What it means to be human
We have a set of characteristics that make us uniquely human. The final section of the exhibition is dedicated to modern humanity.
About 7-million years ago, early hominids began to adapt to a climate that was cooling globally. Before this, Africa had been mostly covered in rainforest. But as the temperature cooled and dried, savannah replaced the forest. This meant tree-climbing apes had to become more adept at walking on land.
Our ancestors who ventured out into the savannah were rewarded with roots, shrubs and occasional animal carcasses, ensuring that those who walked on two legs were more likely to survive.
Bipedalism allowed hominids to free their arms, enabling them to make and use tools well, stretch for fruit in trees and use their hands to communicate. They could also see further over the savannah grass.
But even with these advantages, our ancestors probably spent time in trees as well, which we can tell by studying fossils of hands and feet, and how they were adapted to climbing.
Although there is a popular idea that our ancestors slouched and stooped forward, the study of fossil hips, spines and feet suggest they always walked fairly upright.
Development of the jaw and diet
Our ancestors’ diet changed over time. From eating mostly plants, they began to eat a mixture of meat and protein, along with plant matter. This helped their brains to develop, and in turn altered the shapes of their jaws. Over time, their jaws became less heavy or “robust” and more slender or “gracile”. The jaws of Australopithecus, for example, projected far more forward than ours, but as Homo developed, the jaw moved further back, under the growing braincase. Our teeth also became smaller as we developed the capacity to cut and grind food.
Development and growth of the brain
One of the defining characteristics of becoming human has been the growth and development of our brains. Australopithecus had an average cranial (brain) capacity of about 450cc, about the size of an orange. Today, our brains are on average more than three times as big as that, at around 1400cc.
But bigger brains don’t necessarily mean a species will survive. Neanderthals had brains on average between about 5% and 10% bigger than ours, and they became extinct about 20,000 years ago.
The oldest stone tools so far dated come from Ethiopia and are about 2.6-million years old. The first technology that our ancestors developed was the Oldowan Industry. These tools were primitive and were mostly just pebbles or broken pebbles.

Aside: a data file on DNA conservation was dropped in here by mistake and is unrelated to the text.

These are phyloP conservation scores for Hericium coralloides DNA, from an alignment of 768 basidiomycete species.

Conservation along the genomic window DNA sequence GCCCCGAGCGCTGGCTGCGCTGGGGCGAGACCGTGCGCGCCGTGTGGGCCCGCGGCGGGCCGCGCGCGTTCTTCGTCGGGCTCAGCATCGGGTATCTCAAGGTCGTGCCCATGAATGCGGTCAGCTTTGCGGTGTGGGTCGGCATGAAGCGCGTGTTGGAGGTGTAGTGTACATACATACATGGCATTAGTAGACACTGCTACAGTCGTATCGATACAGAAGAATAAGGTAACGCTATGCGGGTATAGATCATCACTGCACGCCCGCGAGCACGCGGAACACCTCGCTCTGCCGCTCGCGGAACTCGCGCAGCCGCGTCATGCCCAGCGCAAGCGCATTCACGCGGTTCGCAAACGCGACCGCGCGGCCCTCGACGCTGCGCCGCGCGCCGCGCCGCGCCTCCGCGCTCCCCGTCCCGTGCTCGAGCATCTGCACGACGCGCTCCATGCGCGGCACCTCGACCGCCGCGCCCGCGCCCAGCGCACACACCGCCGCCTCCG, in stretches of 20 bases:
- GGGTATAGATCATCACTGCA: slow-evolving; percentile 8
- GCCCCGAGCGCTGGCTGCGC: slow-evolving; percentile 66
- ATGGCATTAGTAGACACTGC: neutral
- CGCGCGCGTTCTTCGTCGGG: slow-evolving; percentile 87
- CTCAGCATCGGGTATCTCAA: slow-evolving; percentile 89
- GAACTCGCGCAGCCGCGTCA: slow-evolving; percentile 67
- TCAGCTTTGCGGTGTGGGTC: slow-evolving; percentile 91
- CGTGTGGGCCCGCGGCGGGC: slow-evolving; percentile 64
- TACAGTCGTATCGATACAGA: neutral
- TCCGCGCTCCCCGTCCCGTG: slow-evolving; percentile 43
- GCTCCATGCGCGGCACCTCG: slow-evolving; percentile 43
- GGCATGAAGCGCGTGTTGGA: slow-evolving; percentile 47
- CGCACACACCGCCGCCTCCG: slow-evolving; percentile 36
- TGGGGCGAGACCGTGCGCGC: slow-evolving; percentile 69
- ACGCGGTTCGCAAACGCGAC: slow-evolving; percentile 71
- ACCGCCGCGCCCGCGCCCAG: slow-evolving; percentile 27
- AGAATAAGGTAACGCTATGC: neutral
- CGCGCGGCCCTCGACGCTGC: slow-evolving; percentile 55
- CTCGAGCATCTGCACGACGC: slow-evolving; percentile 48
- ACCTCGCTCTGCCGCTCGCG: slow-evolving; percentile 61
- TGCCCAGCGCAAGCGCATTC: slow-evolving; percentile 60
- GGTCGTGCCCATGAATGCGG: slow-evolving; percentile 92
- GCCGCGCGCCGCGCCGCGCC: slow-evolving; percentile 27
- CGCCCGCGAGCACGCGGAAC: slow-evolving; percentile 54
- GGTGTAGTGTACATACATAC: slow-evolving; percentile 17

Next, came the Acheulean Industry (pronounced “Eish-oo-lean”). Acheulean tools included large, rough hand-axes and cleavers, probably for chopping and mashing meat. Dozens of Acheulean tools, including hand-axes, have been found right here at Maropeng in an ongoing excavation.
The Acheulean was followed by the Middle Stone Age and Later Stone Age, during which tools became much smaller and more refined and were developed for specific tasks, such as skinning an animal, or hafting onto a wooden handle to make a spear. The Later Stone Age in South Africa lasted right up till about 200,000 years ago, and the San people knew how to make these tools right into historical times.
Control and use of fire
The ability to harness and use fire was a major technological step in human development. Our ancestors probably learnt to capture fire from wildfires and keep it burning before they learned to make it.
At Swartkrans in the Cradle of Humanking, scientists have found a collection of about 300 bones which have been burnt at a consistent temperature, which is higher than the temperature of the average bushfire. These have been dated to more than 1-million years old. This is the oldest evidence for controlled use of fire in Southern Africa so far, though there is even slightly older evidence of it in East Africa.
So we can say South Africa’s first braai happened right here in the Cradle!
The ability to control and use fire helped our ancestors to warm themselves and to cook food, thus helping to expand their diets.